The federal court system is gradually moving its legal information online, making it much easier to search and read case information. The convenience of online access to court documents might eventually revolutionize court reporting.
The Public Access to Court Electronic Records system (known as PACER) allows users to get case and docket information online from Federal Appellate, District, and Bankruptcy courts.
At least 26 of 94 U.S. District Courts and 60 of 90 bankruptcy courts are now using online electronic systems for tracking some or all files, according to the Associated Press. Appellate courts will convert next year.
In some cases, you can get the whole case online, from the first motions filed to depositions to the judgment. Other information available online can include:
- A listing of all parties and participants, including judges, attorneys, and trustees
- A compilation of case-related information, such as cause of action, nature of suit, and dollar demand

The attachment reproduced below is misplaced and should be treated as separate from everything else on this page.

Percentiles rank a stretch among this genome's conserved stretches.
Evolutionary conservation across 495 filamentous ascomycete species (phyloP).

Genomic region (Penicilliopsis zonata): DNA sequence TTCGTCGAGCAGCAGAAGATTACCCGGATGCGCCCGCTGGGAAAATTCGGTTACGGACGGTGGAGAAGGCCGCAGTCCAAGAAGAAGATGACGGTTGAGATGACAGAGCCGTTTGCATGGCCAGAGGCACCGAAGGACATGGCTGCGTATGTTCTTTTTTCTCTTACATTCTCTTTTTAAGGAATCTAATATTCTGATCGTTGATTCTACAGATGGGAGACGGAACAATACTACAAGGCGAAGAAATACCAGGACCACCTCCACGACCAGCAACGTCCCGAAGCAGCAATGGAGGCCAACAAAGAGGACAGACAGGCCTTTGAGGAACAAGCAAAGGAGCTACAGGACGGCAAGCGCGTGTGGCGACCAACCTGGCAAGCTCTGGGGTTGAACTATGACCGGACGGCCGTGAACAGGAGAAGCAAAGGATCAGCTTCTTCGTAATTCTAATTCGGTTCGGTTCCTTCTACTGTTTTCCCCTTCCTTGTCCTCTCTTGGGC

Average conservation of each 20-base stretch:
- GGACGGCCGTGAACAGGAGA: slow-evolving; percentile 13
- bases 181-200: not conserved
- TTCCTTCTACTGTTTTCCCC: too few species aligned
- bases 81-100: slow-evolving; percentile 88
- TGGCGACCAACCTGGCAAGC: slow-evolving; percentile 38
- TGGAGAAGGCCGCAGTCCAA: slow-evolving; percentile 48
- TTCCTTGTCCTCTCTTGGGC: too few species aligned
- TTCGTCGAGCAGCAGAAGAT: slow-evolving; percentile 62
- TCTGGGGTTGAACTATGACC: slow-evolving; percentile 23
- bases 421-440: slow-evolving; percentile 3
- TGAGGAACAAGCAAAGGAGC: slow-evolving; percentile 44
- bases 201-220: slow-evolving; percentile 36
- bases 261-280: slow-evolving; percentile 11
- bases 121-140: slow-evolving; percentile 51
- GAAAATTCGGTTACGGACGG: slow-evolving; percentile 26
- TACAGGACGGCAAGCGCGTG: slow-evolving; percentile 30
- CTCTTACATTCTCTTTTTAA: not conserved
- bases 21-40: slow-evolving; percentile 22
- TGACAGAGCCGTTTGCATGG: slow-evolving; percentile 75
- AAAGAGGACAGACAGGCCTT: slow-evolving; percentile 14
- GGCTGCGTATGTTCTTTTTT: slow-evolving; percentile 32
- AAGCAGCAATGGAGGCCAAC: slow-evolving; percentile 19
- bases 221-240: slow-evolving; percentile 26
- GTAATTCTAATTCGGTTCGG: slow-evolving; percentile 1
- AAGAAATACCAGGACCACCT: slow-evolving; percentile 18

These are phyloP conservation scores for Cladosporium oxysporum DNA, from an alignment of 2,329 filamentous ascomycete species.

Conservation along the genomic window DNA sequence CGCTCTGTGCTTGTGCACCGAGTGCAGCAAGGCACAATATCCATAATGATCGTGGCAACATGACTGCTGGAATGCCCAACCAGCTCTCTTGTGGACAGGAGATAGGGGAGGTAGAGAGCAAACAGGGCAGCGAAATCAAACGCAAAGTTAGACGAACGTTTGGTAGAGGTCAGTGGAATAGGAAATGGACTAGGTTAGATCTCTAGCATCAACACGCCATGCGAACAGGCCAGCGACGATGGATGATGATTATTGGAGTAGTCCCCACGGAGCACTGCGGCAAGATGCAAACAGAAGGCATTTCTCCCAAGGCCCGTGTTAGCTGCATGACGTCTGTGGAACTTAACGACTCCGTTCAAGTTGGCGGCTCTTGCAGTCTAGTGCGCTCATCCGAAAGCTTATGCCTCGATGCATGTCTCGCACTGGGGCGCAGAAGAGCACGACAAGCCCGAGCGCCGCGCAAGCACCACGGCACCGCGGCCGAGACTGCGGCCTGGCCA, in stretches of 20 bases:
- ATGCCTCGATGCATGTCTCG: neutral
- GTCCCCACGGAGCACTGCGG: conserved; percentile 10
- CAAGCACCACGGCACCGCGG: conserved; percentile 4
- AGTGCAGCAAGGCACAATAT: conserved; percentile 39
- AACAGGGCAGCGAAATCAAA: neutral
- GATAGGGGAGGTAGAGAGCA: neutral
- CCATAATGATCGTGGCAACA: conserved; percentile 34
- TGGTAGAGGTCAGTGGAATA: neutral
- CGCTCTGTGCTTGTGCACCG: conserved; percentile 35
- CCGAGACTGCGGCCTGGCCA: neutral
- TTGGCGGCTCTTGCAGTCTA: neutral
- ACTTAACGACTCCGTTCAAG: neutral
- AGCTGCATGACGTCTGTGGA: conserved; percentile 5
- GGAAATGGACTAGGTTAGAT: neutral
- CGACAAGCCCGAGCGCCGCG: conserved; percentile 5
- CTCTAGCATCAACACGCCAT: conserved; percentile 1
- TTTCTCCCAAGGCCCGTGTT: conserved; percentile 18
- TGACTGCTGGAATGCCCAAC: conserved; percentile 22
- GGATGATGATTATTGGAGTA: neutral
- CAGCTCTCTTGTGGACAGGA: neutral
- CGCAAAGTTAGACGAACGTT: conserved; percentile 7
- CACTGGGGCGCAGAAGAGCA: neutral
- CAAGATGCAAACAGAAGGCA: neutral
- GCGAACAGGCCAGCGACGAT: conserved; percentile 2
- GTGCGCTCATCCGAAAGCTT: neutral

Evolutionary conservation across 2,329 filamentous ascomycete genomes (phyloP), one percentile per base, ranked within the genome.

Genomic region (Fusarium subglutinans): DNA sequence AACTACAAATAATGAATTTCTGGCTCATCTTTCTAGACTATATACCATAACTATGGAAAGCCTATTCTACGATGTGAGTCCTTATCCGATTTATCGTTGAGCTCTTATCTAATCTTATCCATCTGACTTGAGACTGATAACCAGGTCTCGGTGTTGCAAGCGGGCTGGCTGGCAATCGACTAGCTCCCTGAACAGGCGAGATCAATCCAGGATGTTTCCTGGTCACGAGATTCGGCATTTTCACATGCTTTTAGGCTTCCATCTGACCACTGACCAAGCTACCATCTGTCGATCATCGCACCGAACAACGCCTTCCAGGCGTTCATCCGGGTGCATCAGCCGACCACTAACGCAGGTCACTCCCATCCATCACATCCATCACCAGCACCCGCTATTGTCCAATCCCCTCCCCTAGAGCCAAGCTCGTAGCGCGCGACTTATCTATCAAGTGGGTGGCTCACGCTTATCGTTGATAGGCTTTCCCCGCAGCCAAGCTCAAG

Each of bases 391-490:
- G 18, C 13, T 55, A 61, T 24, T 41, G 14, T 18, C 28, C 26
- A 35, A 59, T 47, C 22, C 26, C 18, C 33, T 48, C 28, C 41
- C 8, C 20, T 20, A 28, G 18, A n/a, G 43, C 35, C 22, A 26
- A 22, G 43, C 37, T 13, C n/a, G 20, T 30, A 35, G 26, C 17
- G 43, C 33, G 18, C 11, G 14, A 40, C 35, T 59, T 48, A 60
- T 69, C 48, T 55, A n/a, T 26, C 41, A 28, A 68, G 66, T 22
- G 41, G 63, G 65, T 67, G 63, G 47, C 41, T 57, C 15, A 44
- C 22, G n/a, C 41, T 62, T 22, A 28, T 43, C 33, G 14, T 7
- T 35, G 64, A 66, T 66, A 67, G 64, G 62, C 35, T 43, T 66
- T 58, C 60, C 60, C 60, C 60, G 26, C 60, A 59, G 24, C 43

- A chronology of dates of case events entered in the case record
- A claims registry
- A listing of new cases each day
- Appellate court opinions
- Judgments or case status
- Types of documents filed for certain cases
- Images of documents entered into evidence
You can see which courts make information available online and access links to them via this page.
PACER is extremely easy to use and it is cheap. The courts charge seven cents per page you access — a good deal considering most courts charge more than that for photocopying.
Not only that, but the law states that no fee is actually owed until a user accrues more than $10 worth of charges in a calendar year. If you don’t look at more than $10 worth of pages between Jan. 1 and Dec. 31 each year, your balance is deleted from PACER’s records.
You need an account to search the service, which you can sign up for here.
The system has improved dramatically since I used the dial-up version years ago, back when dinosaurs roamed the earth. These days, PACER sets the pace for how government agencies should handle public records in the digital age. Let’s hope the rest of the government keeps up.
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